I’m grateful for now. As a teacher, I know first-hand that we learn best when we fall and get back up. I feel like I’ve fallen recently–whether out of fear or anger or confusion or whatever-the-hell reason. Truly, it’s not even important as to what the reason is. The point is, I’ve lost my footing a bit, in a variety of areas, but it’s helped me to reevaluate my attitude and my expectations. It’s helping me to learn what it means to be present, and that controlling everything is not going to make me happy.
I’m grateful for those who understand me at my core. When we fall, we have a tendency to shame ourselves. “I should have seen that one coming,” we feel, or “I can’t believe I said/did that,” we’ll tell ourselves, even though, all along, there was something we needed resolved. We needed to fall in order to achieve that resolution. Perhaps we needed to say the wrong thing or do the selfish thing, only to show ourselves later that it was, in fact, the wrong thing to do. Although, I don’t think anyone does this sort of thing consciously; In fact, I wouldn’t be surprised if the subconscious managed to usurp all power in these types of situations. Maybe our brain and our body know that we need these moments–these moments that create integral plot events in the rising action of each of our own stories. They help us get to a point of climax, and eventually to some sort of resolution.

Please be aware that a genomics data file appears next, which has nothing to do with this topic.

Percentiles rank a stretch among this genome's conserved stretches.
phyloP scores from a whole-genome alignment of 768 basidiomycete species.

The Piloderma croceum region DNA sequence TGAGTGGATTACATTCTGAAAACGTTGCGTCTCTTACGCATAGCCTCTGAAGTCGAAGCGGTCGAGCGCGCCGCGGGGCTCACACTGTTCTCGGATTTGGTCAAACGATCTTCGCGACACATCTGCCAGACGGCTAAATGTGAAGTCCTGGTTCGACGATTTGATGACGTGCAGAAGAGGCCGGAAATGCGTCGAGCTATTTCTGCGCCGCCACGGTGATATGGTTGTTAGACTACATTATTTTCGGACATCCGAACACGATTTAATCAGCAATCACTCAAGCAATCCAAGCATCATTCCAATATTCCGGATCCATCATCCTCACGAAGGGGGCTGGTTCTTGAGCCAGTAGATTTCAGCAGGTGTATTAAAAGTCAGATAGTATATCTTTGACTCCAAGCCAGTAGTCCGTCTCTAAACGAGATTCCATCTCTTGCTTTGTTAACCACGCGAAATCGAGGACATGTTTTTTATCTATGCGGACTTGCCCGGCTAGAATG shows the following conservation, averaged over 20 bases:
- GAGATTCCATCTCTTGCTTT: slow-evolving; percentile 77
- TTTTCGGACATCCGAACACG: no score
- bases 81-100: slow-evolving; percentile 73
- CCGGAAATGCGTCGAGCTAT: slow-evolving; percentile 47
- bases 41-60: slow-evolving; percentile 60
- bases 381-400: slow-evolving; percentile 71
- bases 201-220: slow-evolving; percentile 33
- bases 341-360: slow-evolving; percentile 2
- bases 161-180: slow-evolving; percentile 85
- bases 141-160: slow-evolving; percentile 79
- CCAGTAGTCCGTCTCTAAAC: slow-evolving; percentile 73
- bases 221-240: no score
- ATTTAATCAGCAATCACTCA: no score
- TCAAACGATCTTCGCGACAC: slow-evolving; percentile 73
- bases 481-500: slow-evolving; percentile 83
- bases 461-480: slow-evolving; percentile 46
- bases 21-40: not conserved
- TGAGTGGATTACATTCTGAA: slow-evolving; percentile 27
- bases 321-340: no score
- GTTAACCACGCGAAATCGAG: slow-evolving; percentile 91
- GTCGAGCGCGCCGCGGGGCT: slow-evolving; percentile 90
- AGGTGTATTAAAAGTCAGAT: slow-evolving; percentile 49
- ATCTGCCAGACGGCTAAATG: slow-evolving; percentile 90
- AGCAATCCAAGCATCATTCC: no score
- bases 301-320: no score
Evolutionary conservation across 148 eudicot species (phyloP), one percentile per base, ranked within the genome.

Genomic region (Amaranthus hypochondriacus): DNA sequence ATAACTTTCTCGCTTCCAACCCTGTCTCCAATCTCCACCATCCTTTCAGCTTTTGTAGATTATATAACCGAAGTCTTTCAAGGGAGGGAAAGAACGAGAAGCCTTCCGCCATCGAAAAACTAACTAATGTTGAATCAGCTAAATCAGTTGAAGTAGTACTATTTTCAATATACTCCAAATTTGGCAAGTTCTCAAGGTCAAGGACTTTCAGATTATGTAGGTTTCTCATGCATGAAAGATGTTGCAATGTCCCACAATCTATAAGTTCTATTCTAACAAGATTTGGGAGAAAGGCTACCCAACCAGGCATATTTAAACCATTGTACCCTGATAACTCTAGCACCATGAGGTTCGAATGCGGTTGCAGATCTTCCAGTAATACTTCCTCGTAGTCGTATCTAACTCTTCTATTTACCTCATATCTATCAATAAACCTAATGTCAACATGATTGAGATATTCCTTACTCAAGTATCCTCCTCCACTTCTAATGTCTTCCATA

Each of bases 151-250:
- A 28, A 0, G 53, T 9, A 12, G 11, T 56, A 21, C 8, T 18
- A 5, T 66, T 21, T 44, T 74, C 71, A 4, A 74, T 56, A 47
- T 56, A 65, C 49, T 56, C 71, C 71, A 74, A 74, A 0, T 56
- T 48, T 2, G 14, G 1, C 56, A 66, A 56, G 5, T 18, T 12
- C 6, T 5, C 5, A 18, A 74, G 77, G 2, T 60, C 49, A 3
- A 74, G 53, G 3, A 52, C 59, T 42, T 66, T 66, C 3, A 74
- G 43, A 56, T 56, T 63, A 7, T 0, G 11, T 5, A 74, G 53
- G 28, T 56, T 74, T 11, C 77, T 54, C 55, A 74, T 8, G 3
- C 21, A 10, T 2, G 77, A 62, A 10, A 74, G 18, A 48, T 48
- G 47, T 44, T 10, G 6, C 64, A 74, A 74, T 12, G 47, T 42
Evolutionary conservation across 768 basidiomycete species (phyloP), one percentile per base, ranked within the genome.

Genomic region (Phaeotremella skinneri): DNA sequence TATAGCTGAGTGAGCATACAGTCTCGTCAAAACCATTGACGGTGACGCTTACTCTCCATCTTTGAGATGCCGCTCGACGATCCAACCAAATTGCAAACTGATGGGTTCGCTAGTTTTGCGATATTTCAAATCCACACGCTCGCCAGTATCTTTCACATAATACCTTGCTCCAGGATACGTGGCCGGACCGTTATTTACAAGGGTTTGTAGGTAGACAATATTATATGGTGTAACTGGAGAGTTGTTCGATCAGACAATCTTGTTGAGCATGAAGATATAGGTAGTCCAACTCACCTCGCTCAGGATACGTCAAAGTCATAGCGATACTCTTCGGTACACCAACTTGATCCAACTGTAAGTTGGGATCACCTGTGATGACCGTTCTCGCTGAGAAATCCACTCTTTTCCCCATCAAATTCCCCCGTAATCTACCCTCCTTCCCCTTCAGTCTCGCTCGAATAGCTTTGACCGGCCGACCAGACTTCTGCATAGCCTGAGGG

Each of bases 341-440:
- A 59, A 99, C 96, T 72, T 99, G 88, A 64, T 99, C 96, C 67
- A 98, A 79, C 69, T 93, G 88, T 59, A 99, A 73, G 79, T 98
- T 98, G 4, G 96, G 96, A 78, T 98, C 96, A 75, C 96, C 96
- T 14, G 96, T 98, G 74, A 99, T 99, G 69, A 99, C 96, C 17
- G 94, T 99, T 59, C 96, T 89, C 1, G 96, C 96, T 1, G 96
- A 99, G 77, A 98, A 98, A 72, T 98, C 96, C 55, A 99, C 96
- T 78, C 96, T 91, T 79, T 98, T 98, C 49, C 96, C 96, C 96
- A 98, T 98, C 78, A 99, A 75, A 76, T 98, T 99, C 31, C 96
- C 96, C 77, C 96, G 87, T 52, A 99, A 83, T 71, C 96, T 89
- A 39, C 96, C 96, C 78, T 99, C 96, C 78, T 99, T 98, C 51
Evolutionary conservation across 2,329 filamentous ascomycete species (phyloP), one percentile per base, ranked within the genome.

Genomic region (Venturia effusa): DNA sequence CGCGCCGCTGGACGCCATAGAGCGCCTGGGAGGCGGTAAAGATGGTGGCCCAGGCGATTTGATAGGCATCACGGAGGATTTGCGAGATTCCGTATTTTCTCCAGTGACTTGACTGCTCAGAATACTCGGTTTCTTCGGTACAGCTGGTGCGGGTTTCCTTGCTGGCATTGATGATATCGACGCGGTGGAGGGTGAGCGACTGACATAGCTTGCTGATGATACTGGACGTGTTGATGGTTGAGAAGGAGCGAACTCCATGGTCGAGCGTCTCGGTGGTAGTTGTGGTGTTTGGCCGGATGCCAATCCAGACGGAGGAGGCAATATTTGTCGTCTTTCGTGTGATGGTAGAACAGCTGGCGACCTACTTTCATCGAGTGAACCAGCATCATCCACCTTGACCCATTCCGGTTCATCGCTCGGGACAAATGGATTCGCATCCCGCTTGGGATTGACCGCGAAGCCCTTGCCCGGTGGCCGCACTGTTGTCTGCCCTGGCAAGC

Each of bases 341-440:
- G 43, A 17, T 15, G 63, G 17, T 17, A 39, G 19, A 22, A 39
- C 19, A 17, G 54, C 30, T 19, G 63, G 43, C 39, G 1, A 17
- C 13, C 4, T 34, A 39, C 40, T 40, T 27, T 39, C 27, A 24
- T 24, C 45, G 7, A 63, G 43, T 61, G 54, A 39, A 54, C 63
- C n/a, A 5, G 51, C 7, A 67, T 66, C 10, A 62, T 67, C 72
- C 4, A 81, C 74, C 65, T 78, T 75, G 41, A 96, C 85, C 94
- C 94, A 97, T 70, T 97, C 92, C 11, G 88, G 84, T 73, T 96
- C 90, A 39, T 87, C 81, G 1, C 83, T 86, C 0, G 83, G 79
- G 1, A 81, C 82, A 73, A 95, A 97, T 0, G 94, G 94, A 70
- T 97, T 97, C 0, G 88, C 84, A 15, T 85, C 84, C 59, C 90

But what’s most important, in my mind, are the people that see you, even when you don’t see yourself clearly. They see each of these events for what they are, another event in your story, regardless of selfishness, stupidity, ignorance, or failure. They’re the people that allow you to work through you, without judgment or reservation.
I am so grateful for the ones in my life that see me.